The Richmond Register

Local News

June 10, 2011

Kentucky looks at Medicaid concerns

FRANKFORT — The state plans to sign contracts with vendors to provide managed care for Kentucky’s 820,000 Medicaid recipients within just three weeks, but some lawmakers Thursday questioned if state government can properly oversee the change.

Like most states, Kentucky confronts a growing Medicaid population and rising costs during a period of economic downturn and constrained state revenues and budget. The General Assembly — divided by a Democratic-controlled House and Republican-controlled Senate — deadlocked last spring over how to manage a shortfall in the Medicaid budget. Democratic Gov. Steve Beshear proposed, and ultimately won approval, of a plan to move from traditional fee-for-service reimbursement to a managed care approach.

But Republicans, led by Senate President David Williams who is running against Beshear for governor this fall, contend the administration and Cabinet for Health and Family Services isn’t up to implementing the plan in time to save enough money to cover the shortfall.

Thursday cabinet officials went before the Interim Joint Committee on Program Review and Investigations to respond to a legislative review of Medicaid which questioned the cabinet’s oversight of Medicaid. Committee Chairman Sen. Jimmy Higdon, R-Lebanon, said the report raises concerns the state is not prepared to implement and manage “the massive changes” involved in the move to managed care.

Higdon said there are also “unanswered questions about what the cabinet’s role will be after the changes.”

Sen. Katie Stine, R-Southgate, asked Medicaid Commissioner Neville Wise if the cabinet has the expertise to negotiate with prospective vendors which have submitted proposals to manage the state-federal health care system for the poor and disabled and will part of the savings come from fewer state employees after the delivery of services is turned over to private vendors.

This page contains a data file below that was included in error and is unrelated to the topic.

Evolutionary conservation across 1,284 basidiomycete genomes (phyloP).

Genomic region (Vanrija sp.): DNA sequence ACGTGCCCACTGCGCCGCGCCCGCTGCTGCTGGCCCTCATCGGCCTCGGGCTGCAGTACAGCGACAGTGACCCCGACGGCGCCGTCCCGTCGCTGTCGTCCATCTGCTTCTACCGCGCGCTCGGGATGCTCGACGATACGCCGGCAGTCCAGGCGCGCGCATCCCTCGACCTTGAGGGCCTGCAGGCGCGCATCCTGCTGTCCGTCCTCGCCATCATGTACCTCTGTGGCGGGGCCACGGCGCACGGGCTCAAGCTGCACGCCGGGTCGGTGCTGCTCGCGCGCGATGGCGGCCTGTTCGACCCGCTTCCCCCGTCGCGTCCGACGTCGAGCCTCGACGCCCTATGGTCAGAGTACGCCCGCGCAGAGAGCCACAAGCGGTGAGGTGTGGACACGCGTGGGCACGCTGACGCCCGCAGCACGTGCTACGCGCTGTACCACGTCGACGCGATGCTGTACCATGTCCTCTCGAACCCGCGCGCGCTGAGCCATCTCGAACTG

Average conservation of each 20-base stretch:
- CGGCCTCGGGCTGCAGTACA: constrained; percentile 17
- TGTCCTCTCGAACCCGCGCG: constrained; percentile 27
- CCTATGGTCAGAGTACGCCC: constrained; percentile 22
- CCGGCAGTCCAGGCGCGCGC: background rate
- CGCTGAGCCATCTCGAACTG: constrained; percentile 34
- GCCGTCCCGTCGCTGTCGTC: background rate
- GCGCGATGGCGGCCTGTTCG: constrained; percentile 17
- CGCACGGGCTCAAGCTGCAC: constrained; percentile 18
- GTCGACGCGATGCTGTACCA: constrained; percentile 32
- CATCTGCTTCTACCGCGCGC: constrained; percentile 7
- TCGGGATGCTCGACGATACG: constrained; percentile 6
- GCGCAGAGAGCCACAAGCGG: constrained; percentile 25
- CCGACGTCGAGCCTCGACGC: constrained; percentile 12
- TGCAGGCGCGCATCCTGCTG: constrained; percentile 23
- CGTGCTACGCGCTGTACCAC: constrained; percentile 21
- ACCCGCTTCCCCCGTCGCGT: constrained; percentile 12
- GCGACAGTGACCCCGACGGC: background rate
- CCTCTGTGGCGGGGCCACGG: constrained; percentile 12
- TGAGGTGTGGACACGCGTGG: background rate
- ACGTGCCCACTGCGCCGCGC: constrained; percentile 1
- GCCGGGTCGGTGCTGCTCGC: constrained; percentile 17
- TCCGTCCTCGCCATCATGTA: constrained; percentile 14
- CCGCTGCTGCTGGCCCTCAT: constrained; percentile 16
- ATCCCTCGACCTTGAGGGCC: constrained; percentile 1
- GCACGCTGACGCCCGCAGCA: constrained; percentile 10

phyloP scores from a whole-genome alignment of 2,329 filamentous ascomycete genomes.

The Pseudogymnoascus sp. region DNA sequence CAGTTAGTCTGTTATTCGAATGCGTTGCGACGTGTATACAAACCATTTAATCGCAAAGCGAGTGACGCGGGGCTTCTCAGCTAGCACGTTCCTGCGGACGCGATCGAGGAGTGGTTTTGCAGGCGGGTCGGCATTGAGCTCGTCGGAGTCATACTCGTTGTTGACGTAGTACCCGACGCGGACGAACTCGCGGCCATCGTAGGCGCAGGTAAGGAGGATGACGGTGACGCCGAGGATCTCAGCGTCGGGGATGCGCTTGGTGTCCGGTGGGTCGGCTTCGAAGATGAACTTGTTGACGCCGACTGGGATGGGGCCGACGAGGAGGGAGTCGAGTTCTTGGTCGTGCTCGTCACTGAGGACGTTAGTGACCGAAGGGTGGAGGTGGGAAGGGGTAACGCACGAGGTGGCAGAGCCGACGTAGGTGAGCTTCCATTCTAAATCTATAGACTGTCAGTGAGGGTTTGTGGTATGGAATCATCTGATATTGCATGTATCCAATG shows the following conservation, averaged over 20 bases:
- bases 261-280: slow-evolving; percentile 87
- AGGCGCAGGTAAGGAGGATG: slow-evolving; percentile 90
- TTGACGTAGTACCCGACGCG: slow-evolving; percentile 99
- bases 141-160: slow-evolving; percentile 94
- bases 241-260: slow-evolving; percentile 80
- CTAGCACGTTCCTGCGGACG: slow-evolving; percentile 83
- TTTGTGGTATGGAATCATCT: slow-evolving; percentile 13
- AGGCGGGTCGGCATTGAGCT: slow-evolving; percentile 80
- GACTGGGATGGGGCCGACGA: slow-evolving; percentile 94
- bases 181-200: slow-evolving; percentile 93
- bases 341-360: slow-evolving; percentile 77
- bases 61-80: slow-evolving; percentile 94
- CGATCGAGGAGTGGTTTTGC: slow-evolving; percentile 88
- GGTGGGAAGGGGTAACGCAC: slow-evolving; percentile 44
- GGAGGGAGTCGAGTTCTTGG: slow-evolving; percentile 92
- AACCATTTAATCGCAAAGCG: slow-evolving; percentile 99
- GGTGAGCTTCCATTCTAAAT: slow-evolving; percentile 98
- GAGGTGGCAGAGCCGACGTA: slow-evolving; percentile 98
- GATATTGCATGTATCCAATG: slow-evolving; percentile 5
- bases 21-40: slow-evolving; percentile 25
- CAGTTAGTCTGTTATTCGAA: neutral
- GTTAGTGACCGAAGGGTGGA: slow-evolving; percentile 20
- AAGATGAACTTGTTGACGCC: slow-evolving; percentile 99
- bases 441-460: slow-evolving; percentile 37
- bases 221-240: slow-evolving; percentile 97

Wise said he, Cabinet Secretary Janie Miller and an outside financial firm will negotiate the contracts but the state will need to retain its current employees to oversee vendor performance and continue to determine client eligibility. He said they have the necessary expertise to negotiate contracts and to monitor the vendors’ performance.

Wise’s budget official, Beth Jurek, said Kentucky has wrung most of its administrative cost savings out of the program already, consistently placing among the lowest three states for Medicaid administrative costs.

Most of the close questioning came from Republican senators while Democratic House members Rick Rand, D-Bedford, and Ruth Ann Palumbo, D-Lexington, defended the plan to save money through managed care.

Stine also questioned Wise closely about the state’s ability to implement the program by July 1, but Wise said the “target” had always been simply to have contracts signed by July 1. He wouldn’t say when the change to managed care might be fully implemented.

He revealed, however, that in order for a vendor to have its proposal considered it had to make proposals for three types of geographic service areas: statewide; statewide except for counties around Louisville currently served by Passport’s managed care system; and individual proposals for all eight service regions in the state.

That indicates there may be multiple vendors managing the service. Passport already delivers managed care to 16 counties surrounding Louisville and the state could negotiate a renewal of that contract. It could also award contracts to multiple vendors to manage care in different regions of the state — or it could award a contract for service to one vendor for the entire state.

Ronnie Ellis writes for CNHI News Service and is based in Frankfort. Reach him at Follow CNHI News Service stories on Twitter at cnhifrankfort

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